Profit at billionaire CEO Warren Buffett's Berkshire Hathaway (BRK.A) fell 24% in the three months through September, as investment income fell and revenue from writing insurance policies declined.
The Omaha, Neb.-based conglomerate's net income was $7.2 billion, or $4,379 a share, topping the average estimate of $3,058 a share in a Bloomberg survey. Total revenue of $59 billion compared with estimates of $57 billion.
Underwriting profit at Berkshire's insurance businesses dropped 34%, due to higher expenses in the Geico auto business and a loss of $19 million in the Berkshire Hathaway Reinsurance Group, and revenue at Burlington Northern railroad declined.
"Berkshire is a microcosm of the broader economy," Cathy Seifert, an analyst with CFRA Research, said in a phone interview. "As the broader economy's growth has slowed, so too has Berkshire."
Profits in insurance, Berkshire's largest business, "were disappointing and even a little weaker than some peers," Seifert said, but the conglomerate benefited from stabilization in energy and utilities.
Third-quarter operating income, which doesn't include gains on investments and derivatives, was $4.9 billion, up 7% from a year ago.
Profit at Burlington Northern, the railroad Buffett purchased after the financial crisis that spans 28 states and nearly 33,000 miles, dropped 12% to $1 billion. Revenue from freight shipments declined 3.4% to $1.7 billion, and demand to ship petroleum products fell amid lower oil prices.
Income in manufacturing rose 32% to $12.1 billion, benefiting from the purchases of aerospace equipment-maker Precision Castparts and battery manufacturer Duracell earlier this year. Berkshire paid $32.7 billion for Precision Castparts, its largest purchase.
Buffett's company reported investment income of $2.1 billion, a 62% decrease from the prior year, when Berkshire benefited from a $4.4 billion holding gain on Kraft Heinz stock. The value of Buffett's stock holdings, including his "Big Four" portfolio of Wells Fargo (WFC) , American Express (AXP) , Coca-Cola (KO) and IBM (IBM) -- declined 8.2% from the end of last year to $102.5 billion.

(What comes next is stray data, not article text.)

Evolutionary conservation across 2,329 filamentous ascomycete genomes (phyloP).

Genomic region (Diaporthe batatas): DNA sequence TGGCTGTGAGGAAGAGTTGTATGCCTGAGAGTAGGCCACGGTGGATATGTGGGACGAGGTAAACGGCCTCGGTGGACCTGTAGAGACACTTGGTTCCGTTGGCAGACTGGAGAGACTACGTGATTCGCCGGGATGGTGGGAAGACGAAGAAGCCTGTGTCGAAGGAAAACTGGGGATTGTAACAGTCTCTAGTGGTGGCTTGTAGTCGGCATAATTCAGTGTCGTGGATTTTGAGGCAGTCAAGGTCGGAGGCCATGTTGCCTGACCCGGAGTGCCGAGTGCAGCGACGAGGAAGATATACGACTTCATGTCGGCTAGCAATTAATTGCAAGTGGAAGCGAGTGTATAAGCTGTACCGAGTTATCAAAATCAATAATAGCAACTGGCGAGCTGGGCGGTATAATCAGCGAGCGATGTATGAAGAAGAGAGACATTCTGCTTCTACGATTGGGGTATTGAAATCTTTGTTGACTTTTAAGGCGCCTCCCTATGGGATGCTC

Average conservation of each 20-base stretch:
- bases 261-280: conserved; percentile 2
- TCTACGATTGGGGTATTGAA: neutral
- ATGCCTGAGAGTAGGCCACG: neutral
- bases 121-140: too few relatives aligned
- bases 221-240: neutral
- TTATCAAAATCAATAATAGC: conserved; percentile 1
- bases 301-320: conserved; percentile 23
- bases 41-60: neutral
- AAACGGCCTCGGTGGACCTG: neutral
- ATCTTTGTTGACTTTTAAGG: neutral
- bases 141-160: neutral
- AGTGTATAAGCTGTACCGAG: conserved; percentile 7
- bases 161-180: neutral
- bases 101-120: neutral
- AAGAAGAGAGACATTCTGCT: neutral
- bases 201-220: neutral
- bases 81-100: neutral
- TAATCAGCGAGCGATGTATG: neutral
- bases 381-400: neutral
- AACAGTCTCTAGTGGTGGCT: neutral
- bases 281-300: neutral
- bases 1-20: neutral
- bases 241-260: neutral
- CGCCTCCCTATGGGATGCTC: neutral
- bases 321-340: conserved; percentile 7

Wells Fargo alone has fallen almost 18% so far this year as the company grapples with regulatory probes and lawsuits after disclosing that workers trying to meet sales quotes opened as many as 2 million accounts for customers without informing them.
Chairman and CEO John Stumpf retired in October, after testifying at two Congressional hearings, and the bank recently increased its estimate for litigation costs 70% to $1.7 billion. Buffett has been largely quiet about his nearly 9.5% stake in Wells Fargo.
American Express, meanwhile, is still struggling to gain traction after losing a significant co-branded deal with Costco (COST) , and Coca-Cola is down almost 3%.
Berkshire Hathaway's stock has climbed 8.5% so far this year, to $214,545 a share, outpacing growth of 2% by the S&P 500. The stock was slightly lower in after-hours trading on Friday.